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UExcel Physics: Study Guide & Test Prep17 chapters | 188 lessons

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Lesson Transcript

Instructor:
*David Wood*

David has taught Honors Physics, AP Physics, IB Physics and general science courses. He has a Masters in Education, and a Bachelors in Physics.

After watching this video, you will be able to explain what Hooke's Law is and use the equation for Hooke's Law to solve problems. A short quiz will follow.

After every Thanksgiving, consuming absurd amounts of turkey, stuffing, mashed potatoes and cranberry sauce, I'm extremely thankful for elastic waistbands. And it's probably a good thing that bungee cords stretch just the right amount. But how exactly do these materials work?

**Elasticity** is a property of a material which allows it to return to its original shape or length after being distorted. Some materials are not at all elastic -- they are brittle and will snap before they bend or stretch. Others, like rubber, for example, will stretch a long way without significant warping or cracking. This is because the materials contain long chain molecules that are wrapped up in a bundle and can straighten out when stretched. Those are the materials we choose for things like waistbands.

But in physics we like numbers. One important number that relates to elasticity is the spring constant. The **spring constant** is a number that represents how much force it takes to stretch a material -- materials with larger spring constants are stiffer.

So these are our properties to describe the stretchiness of materials -- elasticity and the spring constant. But what happens when you're in the process of stretching out a rubber band? Do you need more force at first and less once you've stretched part way? Perhaps it's the other way around? The relationship could be almost anything -- linear, quadratic, variable... so what did scientists discover when they started investigating elastic materials?

Robert Hooke investigated how springs and elastic materials stretch. **Hooke's Law** states that the force needed to compress or extend a spring is directly proportional to the distance you stretch it. Or, in other words, the more you stretch something, the harder it becomes to keep stretching it. It's a linear relationship. Or you could think of it this way: As you stretch something out, there is a restoring force that you have to compete with. That restoring force is trying to spring the object back to how it started.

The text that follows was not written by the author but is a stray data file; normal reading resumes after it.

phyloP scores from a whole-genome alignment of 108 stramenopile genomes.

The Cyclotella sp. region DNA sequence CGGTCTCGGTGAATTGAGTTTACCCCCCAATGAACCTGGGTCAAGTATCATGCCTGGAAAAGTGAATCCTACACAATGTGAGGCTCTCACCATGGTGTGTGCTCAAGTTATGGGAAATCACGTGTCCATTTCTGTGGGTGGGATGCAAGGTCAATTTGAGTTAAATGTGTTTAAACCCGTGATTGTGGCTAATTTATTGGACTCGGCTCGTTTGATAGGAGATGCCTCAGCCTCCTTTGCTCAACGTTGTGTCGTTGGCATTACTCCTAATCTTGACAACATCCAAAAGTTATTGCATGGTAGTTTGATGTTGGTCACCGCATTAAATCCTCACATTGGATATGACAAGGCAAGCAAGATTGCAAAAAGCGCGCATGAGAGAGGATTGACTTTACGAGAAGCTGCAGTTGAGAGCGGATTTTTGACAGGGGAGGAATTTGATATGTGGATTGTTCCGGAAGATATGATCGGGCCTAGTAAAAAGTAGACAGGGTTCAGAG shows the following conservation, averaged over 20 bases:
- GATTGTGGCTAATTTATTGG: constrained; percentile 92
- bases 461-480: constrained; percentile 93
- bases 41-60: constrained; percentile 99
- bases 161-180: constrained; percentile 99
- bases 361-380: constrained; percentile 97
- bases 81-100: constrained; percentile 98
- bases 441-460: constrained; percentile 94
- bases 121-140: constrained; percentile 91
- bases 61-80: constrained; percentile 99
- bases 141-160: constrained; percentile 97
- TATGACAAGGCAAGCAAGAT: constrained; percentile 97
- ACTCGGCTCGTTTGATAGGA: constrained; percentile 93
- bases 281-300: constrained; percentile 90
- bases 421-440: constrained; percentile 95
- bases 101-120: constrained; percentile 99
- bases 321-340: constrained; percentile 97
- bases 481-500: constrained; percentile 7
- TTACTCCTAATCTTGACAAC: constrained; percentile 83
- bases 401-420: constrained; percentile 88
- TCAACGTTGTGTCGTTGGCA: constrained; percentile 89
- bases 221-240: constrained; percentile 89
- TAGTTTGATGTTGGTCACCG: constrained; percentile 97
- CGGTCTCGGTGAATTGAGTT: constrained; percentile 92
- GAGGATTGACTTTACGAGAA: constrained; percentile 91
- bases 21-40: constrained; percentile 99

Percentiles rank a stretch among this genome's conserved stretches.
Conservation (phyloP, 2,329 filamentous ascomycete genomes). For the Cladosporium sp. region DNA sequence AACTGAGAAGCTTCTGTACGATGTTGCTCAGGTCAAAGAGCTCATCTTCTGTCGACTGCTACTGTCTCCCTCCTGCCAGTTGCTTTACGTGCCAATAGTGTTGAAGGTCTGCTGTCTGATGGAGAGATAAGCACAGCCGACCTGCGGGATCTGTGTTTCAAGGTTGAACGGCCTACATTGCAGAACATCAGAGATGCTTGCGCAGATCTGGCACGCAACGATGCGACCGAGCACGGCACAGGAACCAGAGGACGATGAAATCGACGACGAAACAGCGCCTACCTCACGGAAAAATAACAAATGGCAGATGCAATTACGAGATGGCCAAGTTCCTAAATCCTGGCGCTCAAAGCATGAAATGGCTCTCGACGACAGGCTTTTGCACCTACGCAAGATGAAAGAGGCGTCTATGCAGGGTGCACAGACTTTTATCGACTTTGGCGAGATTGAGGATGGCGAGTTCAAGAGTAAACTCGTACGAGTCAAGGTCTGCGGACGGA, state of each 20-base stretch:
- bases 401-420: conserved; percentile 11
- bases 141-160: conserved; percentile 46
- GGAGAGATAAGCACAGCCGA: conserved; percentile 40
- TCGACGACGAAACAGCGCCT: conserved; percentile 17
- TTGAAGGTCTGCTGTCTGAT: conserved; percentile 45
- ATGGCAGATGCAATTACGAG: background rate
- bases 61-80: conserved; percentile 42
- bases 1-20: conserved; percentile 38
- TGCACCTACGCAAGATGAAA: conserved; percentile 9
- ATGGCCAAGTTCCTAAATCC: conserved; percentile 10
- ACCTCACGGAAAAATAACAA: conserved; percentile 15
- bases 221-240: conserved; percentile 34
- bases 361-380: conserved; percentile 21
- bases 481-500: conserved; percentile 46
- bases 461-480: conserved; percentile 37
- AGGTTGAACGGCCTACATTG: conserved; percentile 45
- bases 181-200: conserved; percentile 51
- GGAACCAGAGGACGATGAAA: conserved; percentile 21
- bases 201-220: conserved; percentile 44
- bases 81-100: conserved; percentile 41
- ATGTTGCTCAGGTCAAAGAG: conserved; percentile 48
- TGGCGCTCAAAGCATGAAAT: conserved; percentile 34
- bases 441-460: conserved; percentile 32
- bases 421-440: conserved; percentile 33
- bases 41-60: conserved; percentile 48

As an equation, Hooke's Law says that the force applied in newtons (or the restoring force -- it amounts to the same thing) is equal to the negative of the spring constant, *k*, of the material, multiplied by the extension, *x*, of the material, measured in meters. We use the negative sign when we're talking about the restoring force because the restoring force is in the opposite direction to the extension. But if *F* is the force we apply, then the negative sign goes away, and it's just *F* = *kx*.

Okay, let's have a go at applying this equation. Let's say we have a spring that's 2 meters in length, and we stretch it to a length of 7 meters. If the spring constant of the spring is 0.1, what restoring force did the spring apply as we stretched it?

First of all, we should write down what we know. The spring constant, *k*, equals 0.1, the initial length is 2 meters, and the final length is 7 meters...this means that the extension, *x*, must be 7 - 2, which equals 5 meters. Plug these numbers into Hooke's Law, and solve for *F*, and we get negative 0.5 newtons. So the restoring force was 0.5 newtons. Or equivalently, we had to apply a positive 0.5 newtons force to stretch the spring.

And that's it; that's our answer.

**Elasticity** is a property of a material which allows it to return to its original shape or length after being distorted. To put a number to elasticity, we use the spring constant. The **spring constant** is a number that represents how much force it takes to stretch a material -- materials with larger spring constants are stiffer.

Hooke's Law tells us how this spring constant relates to the force we need to apply to stretch the object. **Hooke's Law** states that the force needed to compress or extend a spring is directly proportional to the distance you stretch it. As an equation, Hooke's Law can be represented as *F* = *kx*, where *F* is the force we apply, *k* is the spring constant, and *x* is the extension of the material (typically in meters).

Understanding elasticity is important for all kinds of mechanical applications, including the manufacture of my stretchy waistbands. One thing's for sure -- without physics, bungee jumping would be a much more messy endeavor.

When you are finished, you should be able to:

- State the two terms used to describe stretchiness in physics
- Recite Hooke's Law
- Calculate the force needed to stretch something using Hooke's Law

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UExcel Physics: Study Guide & Test Prep17 chapters | 188 lessons

- Go to Vectors

- Go to Kinematics

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